"The prisons of the continent no longer suffice. The concentration camps are overcrowded. Every dawn German volleys crack. Czechs, Poles, Dutchmen, Norwegians, Yugoslavs and Greeks, Frenchmen, Belgians, Luxemburgers make the great sacrifice for faith and country. A vile race of Quislings—to use a new word which will carry the scorn of mankind down the centuries—is hired to fawn upon the conqueror, to collaborate in his designs and to enforce his rule upon their fellow countrymen while groveling low themselves. Such is the plight of once glorious Europe and such are the atrocities against which we are in arms."Joseph Goebbels was so dismayed to see the name of the Nazis' man in Norway being used as a synonym for "collaborator," he used his propaganda machine to try to similarly tar the names of pro-Allied politicians as synonyms for a people leading their country to disaster.
It didn't work. Quisling's unpopularity couldn't be reproduced. He was already disliked in the 1930s, when Quisling created the Norwegian fascist party and embraced Hitler. Quisling was more enthusiastic about the Nazis invading Norway than Hitler had been, and had to convince him.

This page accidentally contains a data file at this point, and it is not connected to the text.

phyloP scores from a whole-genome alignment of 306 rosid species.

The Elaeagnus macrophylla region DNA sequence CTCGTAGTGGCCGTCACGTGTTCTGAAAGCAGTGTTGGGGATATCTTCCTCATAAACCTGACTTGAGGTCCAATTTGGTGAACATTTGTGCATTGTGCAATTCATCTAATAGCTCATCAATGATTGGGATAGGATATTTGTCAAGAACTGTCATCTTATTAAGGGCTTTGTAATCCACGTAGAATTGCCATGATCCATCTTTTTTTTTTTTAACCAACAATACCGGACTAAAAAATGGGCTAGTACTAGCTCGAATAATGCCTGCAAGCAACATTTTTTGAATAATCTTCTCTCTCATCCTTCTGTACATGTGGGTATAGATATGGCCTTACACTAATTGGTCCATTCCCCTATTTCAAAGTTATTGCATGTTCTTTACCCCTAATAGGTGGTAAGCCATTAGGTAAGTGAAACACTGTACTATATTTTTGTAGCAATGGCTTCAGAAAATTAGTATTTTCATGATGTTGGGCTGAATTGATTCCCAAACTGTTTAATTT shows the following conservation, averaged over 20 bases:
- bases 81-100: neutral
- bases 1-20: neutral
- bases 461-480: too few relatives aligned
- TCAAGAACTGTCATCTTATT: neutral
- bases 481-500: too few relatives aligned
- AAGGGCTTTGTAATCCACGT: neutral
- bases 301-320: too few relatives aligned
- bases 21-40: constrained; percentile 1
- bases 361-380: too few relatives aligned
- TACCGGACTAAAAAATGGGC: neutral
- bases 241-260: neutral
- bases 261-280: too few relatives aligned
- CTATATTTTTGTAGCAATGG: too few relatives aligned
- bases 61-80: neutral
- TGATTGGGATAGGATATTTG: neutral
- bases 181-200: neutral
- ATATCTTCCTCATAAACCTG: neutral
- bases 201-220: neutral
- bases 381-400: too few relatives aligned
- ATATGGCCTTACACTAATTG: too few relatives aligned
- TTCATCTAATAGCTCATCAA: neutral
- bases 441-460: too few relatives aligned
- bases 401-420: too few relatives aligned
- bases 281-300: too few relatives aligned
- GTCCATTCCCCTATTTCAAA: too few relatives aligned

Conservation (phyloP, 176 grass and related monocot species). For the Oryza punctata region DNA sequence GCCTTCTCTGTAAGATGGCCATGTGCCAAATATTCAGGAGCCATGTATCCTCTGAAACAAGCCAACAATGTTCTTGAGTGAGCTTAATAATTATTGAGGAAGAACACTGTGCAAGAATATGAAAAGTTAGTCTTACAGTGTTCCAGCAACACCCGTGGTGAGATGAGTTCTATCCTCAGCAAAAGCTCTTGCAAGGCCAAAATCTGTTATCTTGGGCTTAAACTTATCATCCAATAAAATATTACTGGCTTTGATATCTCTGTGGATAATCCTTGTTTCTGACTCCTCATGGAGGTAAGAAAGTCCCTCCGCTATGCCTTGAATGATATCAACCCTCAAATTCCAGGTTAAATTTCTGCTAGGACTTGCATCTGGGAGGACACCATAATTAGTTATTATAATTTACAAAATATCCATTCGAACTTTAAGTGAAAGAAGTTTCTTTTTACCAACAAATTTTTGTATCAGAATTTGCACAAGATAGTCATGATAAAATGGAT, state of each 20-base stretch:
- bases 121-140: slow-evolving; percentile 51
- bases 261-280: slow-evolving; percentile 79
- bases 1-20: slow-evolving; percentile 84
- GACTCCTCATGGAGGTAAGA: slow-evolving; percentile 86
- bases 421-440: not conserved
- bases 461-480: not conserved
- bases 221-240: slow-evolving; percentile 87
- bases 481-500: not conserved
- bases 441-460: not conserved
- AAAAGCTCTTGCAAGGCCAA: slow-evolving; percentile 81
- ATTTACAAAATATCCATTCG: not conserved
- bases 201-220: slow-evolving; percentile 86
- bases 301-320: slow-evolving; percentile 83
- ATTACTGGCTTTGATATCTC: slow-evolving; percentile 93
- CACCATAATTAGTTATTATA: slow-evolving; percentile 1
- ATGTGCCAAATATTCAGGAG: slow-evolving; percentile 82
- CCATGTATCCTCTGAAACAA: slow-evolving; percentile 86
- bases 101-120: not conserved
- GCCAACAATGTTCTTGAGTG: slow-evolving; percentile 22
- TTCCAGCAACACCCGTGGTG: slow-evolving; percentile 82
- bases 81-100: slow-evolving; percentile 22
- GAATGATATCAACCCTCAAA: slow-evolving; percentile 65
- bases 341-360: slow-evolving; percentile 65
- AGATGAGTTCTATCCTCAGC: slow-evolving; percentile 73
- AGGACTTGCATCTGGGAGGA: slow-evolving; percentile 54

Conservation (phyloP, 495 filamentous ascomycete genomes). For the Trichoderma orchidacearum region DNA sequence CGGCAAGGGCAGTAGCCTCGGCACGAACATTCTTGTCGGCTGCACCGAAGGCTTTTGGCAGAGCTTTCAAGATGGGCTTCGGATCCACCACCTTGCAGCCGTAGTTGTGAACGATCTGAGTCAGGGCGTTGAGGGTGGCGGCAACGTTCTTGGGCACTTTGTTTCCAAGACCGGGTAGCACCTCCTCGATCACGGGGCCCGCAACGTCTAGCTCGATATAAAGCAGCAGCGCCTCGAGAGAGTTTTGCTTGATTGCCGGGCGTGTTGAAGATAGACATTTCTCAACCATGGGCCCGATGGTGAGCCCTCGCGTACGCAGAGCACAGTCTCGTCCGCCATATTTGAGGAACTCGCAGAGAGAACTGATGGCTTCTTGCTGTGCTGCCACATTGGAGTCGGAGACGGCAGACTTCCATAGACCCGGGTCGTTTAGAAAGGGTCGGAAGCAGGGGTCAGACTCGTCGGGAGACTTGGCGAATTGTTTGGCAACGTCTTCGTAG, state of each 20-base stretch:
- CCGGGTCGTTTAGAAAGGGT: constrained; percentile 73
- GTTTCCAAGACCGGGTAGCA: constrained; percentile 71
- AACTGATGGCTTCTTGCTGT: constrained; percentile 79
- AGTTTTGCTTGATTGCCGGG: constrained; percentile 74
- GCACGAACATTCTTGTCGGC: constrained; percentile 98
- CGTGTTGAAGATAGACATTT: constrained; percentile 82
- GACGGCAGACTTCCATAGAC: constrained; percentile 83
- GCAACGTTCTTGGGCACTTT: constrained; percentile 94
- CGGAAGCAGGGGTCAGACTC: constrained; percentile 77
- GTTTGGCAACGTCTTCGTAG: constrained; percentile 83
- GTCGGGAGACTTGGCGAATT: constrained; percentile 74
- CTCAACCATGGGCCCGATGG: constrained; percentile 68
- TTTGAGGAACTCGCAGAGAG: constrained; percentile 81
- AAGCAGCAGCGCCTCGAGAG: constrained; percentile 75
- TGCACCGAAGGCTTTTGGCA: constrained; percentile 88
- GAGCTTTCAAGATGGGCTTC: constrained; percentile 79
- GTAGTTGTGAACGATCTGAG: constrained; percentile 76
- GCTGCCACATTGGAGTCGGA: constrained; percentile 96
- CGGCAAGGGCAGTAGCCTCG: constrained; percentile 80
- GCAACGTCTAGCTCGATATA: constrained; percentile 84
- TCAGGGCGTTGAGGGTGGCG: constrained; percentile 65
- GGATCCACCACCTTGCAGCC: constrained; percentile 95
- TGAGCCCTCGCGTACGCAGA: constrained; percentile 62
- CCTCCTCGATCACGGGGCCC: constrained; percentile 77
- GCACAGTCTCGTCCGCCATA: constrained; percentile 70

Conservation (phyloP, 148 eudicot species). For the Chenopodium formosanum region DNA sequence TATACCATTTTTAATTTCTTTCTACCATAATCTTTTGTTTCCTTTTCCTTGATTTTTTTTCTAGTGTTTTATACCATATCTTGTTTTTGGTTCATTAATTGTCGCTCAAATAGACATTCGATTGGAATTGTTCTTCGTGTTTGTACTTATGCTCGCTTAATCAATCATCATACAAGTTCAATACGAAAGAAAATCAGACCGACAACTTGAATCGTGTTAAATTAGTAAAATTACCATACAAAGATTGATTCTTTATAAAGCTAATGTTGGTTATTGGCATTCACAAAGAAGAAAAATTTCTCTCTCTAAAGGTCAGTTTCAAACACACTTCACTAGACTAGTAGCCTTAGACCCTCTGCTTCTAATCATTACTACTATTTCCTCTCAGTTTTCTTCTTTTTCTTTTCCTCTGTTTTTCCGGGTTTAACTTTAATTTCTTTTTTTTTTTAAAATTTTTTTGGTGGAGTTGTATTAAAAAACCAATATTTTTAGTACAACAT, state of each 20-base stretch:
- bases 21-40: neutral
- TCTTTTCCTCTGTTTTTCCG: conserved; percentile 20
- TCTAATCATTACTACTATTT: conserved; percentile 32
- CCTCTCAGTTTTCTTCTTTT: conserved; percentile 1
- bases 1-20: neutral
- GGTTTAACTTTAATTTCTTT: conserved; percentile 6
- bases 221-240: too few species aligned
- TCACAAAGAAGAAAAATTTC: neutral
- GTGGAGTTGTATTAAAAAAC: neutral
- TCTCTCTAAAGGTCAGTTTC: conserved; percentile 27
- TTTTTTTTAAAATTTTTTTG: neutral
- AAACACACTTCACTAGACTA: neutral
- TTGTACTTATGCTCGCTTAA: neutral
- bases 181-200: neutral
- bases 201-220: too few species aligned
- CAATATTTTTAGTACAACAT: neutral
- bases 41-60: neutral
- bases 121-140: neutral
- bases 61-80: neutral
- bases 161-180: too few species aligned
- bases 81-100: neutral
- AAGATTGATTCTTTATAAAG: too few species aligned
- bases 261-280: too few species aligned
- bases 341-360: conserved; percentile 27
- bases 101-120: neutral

That only deepened when the war broke out and Quisling handed his country over to the Germans, infecting a group you might not expect: his supposed masters. The Nazis also grew to hate and distrust Quisling, because he couldn't get things done. He was too disliked. When Quisling was installed as prime minister in February, 1942, his popularity was estimated at 1 percent, and was met with terror bombings and the resignation of the Supreme Court, en mass. He was more an annoyance than an asset; eventually the Germans had to forbid Quisling from writing to Hitler.
Not that much of this sank in. The vanity of the traitor knows no bounds. Even as the war ended, Quisling assumed he could slip out of this misunderstanding. He always had Norway's best interests at heart. In May, 1945, he surrendered himself, arriving at prison in the silver-plated Mercedes-Benz limo that Hitler had given him. Quisling complained about being kept in an ordinary cell, and that its chair was too small. His captors were not sympathetic.
Sullen and defiant, Quisling shouted out at his trial that he was the "Savior of Norway!"
He was sentenced to death before a firing squad, and executed in October, 1945. His last words were the very Trumpian, "I am convicted unfairly and die innocent."
Which leads to an interesting question: will it be "Trump," as in, "If he sells those secrets he'll become a Trump." Or the lowercase "trump"? And how many of his collaborators will share his deathless shame? Time will tell.